You can gather at 6:00PM at the Boise Bicycle Project, 1027 S. Lusk St., Boise, 83706, and ride in the group to Artisans For Hope, 723 N. 15th St., Boise 83702. Or, come visit us at Artisans For Hope anytime that evening between 6:00 and 9:00PM.
Khalil (Arabic for greatly loved), Artisans For Hope's bicycle-powered parade dragon was constructed by LeeAnn Garton, Dave Webster, Linda Dixon and others. He was part of the Tour De Fat bicycle parade and was totally bicycle powered. A group gathered before the parade and put Khalil together. His tail, head, and finally the tubing which would make him "roar".
A group of supporters rode along side of Khalil and we were all so proud of our entry in the parade.
Dragons figure in tales from most every culture on earth; we are united in our fascination. Khalil was the star!
He roared, he was bicycle powered and he was admired!
Work in progress.
Coming soon to a parade near you! Khalil (Arabic for greatly loved), Artisans For Hope's bicycle-powered parade dragon, is being constructed by LeeAnn Garton, Dave Webster, Linda Dixon and others. Dragons figure in tales from most every culture on earth; we are united in our fascination. We'll share the progress as Khalil comes together.
Khalil and its rider and puppeteers (for the wings and head) will lead a troop of riders, refugees and community supporters. The Tour de Fat happens August 12 this year. The parade time has not yet been set.
The 4 second grade classes would use stories and art to develop an understanding of home, the commonality of what means home across cultures, and the diverse experiences of people across cultures in developing a sense of home.
Pretty awesome goals...The project did not go quite as planned but still was a worthy effort and had some amazing results and the goals were achieved.
Brooke was the lead teacher. AFH followed her lead. She wanted the visits to begin in mid March and the quilts done in April. We negotiated to start sooner however given scheduling concerns the visits were limited.
Paule M (a artisan refugee) made an initial visit and immediately engaged the students. Her conversation of having to leave the Congo, leave friends, come to America at 14, speaking no English, wondering about Boise caught their attention. Paule is an excellent and convincing speaker. The curiosity was intense and one could "feel" the students begin to think - to ponder the reality that the sense of meaning of home does not vary much across the cultural road - however the experience of it does.
Gwen Smith innocently volunteered to help - given some changing priorities in my life, Gwen became the lead. Unquestionably her skill, talent, and experience made this a miracle in real time. Through March and April Gwen worked with the children/teachers to create the story blocks. Joan Cloonan attended many of the classes to photograph the project. The four teachers (4 classes) developed complementary work in the classroom. This varied by classroom. The lead teacher, Brooke Knutson set a great standard with multi cultural books on quilting and home - classroom discussions - and a deep interest in the subject.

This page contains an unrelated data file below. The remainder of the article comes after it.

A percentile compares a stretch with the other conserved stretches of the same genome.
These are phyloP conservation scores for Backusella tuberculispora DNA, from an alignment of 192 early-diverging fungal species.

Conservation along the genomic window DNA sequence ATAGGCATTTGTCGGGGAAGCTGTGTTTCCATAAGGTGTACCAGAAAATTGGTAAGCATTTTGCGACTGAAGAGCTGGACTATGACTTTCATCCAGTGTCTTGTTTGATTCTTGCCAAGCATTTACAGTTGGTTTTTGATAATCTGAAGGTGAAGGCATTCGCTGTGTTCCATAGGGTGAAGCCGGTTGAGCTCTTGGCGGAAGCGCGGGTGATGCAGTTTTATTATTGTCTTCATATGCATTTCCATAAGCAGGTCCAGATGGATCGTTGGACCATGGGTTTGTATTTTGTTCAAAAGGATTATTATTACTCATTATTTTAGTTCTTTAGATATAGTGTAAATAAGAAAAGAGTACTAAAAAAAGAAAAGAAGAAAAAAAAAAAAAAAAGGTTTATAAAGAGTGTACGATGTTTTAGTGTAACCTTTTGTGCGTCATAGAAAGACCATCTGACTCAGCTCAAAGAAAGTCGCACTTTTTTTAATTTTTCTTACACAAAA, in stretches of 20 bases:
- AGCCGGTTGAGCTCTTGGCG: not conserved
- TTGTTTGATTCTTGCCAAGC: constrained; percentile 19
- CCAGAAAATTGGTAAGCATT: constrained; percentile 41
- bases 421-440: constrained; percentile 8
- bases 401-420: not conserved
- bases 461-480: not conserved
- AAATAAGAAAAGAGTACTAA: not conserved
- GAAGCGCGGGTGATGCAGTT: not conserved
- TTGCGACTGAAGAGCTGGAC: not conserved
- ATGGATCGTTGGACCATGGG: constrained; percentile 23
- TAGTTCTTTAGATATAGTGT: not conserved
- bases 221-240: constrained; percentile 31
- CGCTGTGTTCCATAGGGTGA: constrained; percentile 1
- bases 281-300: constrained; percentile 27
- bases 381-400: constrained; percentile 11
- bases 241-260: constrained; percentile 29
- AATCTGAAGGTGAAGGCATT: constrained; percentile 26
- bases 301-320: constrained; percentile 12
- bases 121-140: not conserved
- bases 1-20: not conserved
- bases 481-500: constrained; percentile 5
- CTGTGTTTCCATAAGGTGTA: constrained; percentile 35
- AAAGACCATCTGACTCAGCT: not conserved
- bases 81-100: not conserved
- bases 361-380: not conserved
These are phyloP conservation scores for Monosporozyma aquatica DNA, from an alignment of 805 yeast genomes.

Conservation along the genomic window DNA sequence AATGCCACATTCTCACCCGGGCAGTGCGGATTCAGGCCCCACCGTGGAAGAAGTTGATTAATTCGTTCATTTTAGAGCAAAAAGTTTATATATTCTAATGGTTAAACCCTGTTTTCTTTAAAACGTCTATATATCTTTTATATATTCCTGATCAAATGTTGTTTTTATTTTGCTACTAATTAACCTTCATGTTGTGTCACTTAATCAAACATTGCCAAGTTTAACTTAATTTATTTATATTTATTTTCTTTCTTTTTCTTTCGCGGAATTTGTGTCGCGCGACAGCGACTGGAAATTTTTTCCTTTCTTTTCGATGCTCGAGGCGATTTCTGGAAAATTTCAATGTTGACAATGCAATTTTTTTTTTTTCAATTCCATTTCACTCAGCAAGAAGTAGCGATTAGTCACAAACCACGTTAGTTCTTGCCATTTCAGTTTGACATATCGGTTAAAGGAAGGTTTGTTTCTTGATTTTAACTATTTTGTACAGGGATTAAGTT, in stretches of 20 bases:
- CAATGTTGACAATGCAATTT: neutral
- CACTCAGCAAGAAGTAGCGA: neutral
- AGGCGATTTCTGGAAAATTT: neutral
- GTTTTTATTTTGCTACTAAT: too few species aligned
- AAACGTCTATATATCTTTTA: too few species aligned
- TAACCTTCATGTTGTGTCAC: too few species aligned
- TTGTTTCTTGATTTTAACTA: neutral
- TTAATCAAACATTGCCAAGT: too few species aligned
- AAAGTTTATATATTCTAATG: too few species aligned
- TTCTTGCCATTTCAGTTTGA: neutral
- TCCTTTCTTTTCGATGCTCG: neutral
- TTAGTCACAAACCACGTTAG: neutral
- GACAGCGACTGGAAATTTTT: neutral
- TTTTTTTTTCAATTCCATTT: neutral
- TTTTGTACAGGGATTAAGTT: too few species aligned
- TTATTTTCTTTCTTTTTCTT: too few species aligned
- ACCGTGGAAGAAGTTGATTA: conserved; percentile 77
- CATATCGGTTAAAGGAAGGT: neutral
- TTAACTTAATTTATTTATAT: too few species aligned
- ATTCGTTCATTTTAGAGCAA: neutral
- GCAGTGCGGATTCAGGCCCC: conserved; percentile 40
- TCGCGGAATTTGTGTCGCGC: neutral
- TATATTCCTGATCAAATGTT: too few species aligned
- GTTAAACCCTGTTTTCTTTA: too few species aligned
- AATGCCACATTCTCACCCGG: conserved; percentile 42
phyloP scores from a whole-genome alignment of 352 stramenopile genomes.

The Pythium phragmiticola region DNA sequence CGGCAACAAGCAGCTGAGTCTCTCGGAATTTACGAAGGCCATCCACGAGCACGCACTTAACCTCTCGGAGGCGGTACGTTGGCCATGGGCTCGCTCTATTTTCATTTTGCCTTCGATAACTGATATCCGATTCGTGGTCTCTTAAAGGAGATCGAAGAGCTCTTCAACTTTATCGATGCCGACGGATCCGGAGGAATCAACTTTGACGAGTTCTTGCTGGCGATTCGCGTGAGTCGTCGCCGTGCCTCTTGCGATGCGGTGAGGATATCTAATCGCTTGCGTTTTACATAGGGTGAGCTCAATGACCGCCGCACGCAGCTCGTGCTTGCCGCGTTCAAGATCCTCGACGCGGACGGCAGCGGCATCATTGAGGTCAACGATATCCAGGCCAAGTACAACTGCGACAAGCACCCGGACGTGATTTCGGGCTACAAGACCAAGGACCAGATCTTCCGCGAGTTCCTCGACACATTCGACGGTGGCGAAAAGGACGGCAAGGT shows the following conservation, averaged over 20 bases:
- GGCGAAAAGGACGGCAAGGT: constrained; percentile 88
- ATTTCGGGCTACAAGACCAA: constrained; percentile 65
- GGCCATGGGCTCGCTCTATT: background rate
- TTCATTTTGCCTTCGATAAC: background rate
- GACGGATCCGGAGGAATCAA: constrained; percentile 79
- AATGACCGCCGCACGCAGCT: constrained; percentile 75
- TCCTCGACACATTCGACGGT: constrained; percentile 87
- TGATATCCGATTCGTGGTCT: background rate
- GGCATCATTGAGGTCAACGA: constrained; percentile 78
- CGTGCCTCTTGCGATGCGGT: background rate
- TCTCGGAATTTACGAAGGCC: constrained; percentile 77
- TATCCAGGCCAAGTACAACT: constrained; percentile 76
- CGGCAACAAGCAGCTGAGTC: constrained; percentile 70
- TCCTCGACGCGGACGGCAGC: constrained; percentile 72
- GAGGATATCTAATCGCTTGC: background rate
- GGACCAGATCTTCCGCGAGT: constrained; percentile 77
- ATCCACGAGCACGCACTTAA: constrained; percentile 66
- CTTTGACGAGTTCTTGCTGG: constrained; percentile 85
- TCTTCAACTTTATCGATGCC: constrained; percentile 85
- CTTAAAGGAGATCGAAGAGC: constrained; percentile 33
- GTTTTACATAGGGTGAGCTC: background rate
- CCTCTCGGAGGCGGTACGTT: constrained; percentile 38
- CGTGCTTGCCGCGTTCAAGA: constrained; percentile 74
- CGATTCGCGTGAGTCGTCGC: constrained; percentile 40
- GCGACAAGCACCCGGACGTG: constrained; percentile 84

And the story blocks were complete. Gwen Smith did the quilting and you can view a very interesting video of her completing the quilt on her quilting sewing machine.
Click on this link to view the video.
Artisans makes $1,470 from Idaho Gives. #72 in amount given to medium organizations
You can check out the link on our home page and see the folks who donated to Artisans for Hope. We can surely use this money. We are very careful with any money donated and put it to good use. We have to buy a few supplies, pay our operating costs and salaries .
Most of our fabric and supplies are donated. The teachers are all volunteers and we have volunteers who do a host of other jobs. Check out our "get involved" pages about volunteering. We couldn't survive with out our volunteers and donations.
We are so lucky that Joan has stepped in as our interim director. She brings with her a lifetime of experience in the nonprofit world and a fun, compassionate, and vibrant personality. She will serve until the end of next summer. Here is a brief synopsis of "Joan."
"Joan has been a clinician and supervisor within Idaho's behavioral health care system in the profit and nonprofit sectors since 1987. Her career culminated in a Lifetime Achievement Award for her contributions to the field of Substance Abuse in Idaho. She has rich and varied experiences with textile arts, and enjoys sharing both her more technical leadership skills and love of fiber with others. Joan was an avid supporter of fair trade before their was an "FTO" acronym. A mother of two retired Lt. Colonels and their supportive spouses, her families reside in Montana and Colorado. There are now 3, soon to be 4 married grandchildren, one great grandchild with two on the way!!! In her 'free' time, she loves to work with fiber, garden,visit her 94 year old Mom, and spend time with friends".
Last Wednesday volunteers, students, artisans and friends gathered to honor Elaine Garris who has been the Executive Director of Artisans for Hope for the past two years. Under Elaine's leadership, much has been accomplished.
Elaine committed two years of service as the Executive Director and that time is up. Now it is time for her to take some time for herself. She will be back in September as a volunteer.
If you will ask anyone who has worked with Elaine, they will say it is her calm friendly presence which will be missed the most and has been a tremendous asset to the organization.
The following is her last report to the executive committee. It gives us a glance at what she has accomplished the past two years.